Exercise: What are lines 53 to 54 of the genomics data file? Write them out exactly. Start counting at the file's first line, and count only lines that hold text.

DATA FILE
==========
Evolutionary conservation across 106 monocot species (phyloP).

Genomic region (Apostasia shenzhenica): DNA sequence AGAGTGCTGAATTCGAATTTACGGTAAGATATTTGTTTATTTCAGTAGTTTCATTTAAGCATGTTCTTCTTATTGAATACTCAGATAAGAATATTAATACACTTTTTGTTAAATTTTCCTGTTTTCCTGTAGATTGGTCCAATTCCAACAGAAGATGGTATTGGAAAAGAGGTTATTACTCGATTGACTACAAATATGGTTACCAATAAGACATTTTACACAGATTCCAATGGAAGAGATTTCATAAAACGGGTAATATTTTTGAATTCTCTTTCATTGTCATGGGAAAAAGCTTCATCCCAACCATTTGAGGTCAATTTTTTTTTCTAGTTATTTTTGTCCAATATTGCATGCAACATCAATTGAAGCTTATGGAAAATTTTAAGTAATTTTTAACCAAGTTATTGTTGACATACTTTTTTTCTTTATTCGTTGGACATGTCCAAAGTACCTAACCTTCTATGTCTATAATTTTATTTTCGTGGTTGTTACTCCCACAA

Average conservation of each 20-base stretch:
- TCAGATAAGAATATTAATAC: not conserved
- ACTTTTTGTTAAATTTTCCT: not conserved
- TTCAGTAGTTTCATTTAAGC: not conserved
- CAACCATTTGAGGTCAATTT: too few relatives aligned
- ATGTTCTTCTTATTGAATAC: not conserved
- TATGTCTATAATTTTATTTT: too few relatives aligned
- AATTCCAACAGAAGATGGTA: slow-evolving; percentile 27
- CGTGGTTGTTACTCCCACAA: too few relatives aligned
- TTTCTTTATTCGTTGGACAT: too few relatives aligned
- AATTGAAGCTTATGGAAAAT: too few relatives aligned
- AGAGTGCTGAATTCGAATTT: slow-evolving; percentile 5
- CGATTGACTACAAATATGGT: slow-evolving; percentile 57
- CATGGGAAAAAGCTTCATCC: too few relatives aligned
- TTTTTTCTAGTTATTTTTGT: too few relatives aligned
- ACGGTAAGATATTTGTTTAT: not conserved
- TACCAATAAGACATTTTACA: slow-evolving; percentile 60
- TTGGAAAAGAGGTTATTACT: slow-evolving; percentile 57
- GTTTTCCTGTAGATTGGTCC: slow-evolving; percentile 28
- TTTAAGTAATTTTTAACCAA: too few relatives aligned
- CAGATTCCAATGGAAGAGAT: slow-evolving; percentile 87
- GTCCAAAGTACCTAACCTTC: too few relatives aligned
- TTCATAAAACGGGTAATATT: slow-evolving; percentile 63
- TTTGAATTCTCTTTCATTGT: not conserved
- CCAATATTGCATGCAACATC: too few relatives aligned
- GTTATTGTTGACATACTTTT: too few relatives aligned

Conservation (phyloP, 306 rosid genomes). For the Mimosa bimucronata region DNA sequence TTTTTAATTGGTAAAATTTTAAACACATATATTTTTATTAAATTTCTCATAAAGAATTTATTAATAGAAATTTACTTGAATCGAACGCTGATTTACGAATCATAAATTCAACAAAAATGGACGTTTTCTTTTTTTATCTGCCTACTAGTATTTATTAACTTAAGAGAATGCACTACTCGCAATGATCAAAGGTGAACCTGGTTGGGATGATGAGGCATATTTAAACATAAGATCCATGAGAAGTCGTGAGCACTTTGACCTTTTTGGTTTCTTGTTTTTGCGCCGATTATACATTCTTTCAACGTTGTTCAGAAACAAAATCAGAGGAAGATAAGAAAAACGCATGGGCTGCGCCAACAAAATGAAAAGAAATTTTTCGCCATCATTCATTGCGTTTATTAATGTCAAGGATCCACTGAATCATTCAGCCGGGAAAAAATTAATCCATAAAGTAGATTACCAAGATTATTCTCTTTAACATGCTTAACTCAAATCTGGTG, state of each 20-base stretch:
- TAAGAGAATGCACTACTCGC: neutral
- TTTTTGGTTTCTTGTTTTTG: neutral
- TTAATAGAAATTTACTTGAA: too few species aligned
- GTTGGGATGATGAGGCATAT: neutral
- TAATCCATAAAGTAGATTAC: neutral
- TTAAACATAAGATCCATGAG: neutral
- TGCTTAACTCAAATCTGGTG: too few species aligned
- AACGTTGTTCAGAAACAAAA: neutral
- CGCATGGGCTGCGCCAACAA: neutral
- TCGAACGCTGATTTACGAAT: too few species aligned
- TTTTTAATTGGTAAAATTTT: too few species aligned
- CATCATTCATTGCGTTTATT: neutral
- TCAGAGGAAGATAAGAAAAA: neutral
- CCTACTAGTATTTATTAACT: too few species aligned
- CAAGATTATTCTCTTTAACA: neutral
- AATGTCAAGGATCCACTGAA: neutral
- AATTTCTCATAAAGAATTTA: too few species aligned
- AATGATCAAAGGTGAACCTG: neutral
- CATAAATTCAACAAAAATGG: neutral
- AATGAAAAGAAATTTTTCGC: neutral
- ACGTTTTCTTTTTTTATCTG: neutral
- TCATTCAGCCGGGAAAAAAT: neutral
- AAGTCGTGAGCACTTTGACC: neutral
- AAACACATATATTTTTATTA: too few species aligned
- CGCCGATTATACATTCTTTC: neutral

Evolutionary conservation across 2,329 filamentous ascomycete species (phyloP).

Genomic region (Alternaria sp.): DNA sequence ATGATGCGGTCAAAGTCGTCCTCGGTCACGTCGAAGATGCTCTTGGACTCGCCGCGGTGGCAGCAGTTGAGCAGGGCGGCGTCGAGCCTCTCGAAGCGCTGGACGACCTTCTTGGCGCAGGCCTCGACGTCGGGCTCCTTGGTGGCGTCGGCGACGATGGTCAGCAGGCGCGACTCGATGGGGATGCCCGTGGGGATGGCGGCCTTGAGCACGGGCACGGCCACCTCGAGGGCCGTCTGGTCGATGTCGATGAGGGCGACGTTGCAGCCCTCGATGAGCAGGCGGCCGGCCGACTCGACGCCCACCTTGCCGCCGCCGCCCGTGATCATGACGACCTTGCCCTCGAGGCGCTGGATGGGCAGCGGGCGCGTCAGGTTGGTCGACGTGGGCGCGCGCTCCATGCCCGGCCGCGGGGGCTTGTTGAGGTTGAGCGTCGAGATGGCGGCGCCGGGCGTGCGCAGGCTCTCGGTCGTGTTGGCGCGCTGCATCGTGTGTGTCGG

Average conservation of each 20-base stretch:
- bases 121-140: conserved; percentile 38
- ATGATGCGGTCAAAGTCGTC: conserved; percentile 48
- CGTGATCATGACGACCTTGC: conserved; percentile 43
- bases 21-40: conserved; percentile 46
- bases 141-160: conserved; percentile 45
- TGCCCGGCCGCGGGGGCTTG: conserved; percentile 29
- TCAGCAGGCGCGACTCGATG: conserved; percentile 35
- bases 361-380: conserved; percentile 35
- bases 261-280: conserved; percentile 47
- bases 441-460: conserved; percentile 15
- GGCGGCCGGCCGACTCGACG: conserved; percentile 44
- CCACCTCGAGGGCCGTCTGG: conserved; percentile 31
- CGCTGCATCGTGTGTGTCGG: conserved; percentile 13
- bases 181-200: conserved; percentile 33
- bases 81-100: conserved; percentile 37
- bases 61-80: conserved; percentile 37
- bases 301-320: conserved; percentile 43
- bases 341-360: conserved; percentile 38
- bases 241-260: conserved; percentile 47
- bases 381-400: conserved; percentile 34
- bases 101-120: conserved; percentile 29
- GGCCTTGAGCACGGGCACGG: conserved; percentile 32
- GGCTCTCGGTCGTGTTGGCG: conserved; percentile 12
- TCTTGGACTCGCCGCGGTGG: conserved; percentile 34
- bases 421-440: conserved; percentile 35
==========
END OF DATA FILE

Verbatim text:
- AAACACATATATTTTTATTA: too few species aligned
- CGCCGATTATACATTCTTTC: neutral